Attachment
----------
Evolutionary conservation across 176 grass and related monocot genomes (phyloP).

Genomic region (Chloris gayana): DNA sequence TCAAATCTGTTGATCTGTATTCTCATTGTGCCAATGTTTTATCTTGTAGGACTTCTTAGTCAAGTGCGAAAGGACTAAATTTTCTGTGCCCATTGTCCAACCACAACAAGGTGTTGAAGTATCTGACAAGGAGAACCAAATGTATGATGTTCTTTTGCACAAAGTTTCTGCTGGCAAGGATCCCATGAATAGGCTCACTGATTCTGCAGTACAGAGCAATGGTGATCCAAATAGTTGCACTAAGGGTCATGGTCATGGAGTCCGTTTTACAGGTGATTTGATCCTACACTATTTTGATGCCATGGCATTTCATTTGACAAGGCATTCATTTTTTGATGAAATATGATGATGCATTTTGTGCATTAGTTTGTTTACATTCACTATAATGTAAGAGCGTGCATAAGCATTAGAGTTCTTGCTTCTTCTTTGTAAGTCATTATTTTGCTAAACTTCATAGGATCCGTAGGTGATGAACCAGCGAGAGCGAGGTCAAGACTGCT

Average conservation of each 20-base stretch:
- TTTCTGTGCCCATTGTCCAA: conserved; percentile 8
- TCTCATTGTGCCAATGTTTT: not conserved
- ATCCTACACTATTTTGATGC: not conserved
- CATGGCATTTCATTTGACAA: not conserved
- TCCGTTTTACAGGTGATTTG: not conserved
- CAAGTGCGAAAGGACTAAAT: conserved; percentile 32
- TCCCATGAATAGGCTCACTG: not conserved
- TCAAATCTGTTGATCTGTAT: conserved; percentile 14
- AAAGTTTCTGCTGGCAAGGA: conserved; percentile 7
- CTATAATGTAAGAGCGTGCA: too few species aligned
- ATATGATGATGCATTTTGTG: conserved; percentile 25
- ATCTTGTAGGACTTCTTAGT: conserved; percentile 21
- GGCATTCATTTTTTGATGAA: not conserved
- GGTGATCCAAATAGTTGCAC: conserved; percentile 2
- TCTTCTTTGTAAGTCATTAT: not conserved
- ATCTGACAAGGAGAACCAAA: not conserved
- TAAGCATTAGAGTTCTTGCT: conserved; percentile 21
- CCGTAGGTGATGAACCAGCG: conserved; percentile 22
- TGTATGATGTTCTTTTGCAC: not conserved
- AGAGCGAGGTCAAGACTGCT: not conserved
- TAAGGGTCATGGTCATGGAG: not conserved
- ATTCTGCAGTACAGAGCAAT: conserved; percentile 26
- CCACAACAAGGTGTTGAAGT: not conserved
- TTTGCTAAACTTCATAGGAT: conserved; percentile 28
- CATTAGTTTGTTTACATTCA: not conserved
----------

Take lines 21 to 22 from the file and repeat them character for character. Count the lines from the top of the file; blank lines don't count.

- CCGTAGGTGATGAACCAGCG: conserved; percentile 22
- TGTATGATGTTCTTTTGCAC: not conserved